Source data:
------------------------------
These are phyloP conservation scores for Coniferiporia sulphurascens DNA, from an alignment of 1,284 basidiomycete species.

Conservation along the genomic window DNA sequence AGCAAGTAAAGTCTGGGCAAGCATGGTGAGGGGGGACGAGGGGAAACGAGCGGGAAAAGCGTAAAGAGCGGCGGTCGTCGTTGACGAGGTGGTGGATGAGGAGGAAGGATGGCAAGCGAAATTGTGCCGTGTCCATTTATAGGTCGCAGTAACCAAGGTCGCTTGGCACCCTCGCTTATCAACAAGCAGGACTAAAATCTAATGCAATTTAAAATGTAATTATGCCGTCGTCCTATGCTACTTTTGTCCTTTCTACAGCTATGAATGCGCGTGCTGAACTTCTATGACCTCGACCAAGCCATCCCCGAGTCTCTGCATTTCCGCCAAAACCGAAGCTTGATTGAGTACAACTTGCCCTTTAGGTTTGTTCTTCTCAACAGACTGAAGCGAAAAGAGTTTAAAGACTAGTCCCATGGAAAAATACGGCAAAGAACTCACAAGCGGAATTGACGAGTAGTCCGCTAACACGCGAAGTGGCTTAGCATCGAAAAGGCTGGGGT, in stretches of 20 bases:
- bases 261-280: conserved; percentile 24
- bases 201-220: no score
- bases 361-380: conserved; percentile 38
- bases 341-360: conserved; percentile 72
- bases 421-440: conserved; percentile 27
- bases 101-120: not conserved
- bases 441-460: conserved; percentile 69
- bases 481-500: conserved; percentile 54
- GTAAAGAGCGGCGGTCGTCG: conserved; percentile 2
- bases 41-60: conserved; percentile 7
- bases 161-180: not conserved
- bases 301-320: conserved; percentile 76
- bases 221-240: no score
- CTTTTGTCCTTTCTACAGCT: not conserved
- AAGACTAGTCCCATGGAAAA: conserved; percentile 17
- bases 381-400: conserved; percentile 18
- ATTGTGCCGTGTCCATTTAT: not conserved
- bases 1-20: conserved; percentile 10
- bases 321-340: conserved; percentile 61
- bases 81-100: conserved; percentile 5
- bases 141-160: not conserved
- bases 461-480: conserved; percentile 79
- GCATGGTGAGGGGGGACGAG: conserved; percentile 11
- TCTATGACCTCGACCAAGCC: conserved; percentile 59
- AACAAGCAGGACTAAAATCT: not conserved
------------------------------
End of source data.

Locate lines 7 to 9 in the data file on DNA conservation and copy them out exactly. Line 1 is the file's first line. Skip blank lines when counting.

- bases 421-440: conserved; percentile 27
- bases 101-120: not conserved
- bases 441-460: conserved; percentile 69